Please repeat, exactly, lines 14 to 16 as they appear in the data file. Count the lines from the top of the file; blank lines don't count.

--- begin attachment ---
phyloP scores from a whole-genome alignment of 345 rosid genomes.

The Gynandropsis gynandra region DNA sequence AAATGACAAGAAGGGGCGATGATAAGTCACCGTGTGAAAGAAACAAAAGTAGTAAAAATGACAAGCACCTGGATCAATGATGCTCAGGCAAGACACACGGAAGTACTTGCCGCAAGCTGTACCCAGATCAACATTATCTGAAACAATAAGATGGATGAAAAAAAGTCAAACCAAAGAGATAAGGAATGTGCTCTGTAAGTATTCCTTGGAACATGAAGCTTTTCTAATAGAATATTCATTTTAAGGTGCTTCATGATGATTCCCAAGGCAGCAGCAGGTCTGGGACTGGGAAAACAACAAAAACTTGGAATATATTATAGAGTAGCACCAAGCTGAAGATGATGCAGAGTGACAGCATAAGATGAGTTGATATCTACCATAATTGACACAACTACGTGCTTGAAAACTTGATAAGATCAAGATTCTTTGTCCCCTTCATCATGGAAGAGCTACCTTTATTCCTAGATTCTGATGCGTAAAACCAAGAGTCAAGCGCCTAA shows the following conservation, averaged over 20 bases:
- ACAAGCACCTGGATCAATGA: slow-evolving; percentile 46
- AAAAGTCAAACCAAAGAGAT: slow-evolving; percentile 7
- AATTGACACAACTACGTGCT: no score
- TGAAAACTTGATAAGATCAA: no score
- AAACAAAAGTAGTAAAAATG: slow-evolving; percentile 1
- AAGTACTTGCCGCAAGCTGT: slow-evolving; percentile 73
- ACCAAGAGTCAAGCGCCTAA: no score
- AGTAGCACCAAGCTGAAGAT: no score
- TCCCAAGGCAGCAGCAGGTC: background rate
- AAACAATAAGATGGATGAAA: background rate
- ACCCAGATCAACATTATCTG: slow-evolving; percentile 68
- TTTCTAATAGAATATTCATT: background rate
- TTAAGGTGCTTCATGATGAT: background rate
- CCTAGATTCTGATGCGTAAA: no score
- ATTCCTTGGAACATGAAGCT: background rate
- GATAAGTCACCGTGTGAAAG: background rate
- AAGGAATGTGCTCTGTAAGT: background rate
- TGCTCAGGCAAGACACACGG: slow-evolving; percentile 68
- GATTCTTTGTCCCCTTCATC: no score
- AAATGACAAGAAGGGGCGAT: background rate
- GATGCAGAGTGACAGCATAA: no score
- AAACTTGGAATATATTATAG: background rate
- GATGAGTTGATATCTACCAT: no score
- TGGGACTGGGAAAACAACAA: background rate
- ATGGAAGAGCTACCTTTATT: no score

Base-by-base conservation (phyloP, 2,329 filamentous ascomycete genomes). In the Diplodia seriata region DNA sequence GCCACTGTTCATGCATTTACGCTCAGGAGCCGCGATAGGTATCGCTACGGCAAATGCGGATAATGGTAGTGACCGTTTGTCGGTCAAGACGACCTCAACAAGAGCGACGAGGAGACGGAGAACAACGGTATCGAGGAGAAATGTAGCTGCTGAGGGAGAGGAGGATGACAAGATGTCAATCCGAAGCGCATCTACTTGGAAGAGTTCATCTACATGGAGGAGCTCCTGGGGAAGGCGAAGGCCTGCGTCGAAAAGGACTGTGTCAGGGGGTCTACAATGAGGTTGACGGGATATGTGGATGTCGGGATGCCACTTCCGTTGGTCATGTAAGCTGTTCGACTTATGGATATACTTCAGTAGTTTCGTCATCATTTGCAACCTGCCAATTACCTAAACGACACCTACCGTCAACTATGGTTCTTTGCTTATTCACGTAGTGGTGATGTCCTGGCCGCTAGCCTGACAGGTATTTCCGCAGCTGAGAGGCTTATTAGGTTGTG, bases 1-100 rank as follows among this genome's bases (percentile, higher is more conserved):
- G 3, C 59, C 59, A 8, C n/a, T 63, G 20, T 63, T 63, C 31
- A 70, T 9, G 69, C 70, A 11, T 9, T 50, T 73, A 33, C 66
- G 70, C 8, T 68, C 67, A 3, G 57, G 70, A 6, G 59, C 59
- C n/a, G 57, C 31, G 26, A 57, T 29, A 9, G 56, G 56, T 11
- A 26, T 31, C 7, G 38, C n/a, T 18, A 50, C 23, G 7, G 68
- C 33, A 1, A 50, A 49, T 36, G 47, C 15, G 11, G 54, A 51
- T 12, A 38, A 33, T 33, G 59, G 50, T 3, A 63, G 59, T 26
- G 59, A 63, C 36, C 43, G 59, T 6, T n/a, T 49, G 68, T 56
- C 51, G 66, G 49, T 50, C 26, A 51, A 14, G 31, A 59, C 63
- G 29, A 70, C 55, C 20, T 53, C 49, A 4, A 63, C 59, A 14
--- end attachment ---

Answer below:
- TTTCTAATAGAATATTCATT: background rate
- TTAAGGTGCTTCATGATGAT: background rate
- CCTAGATTCTGATGCGTAAA: no score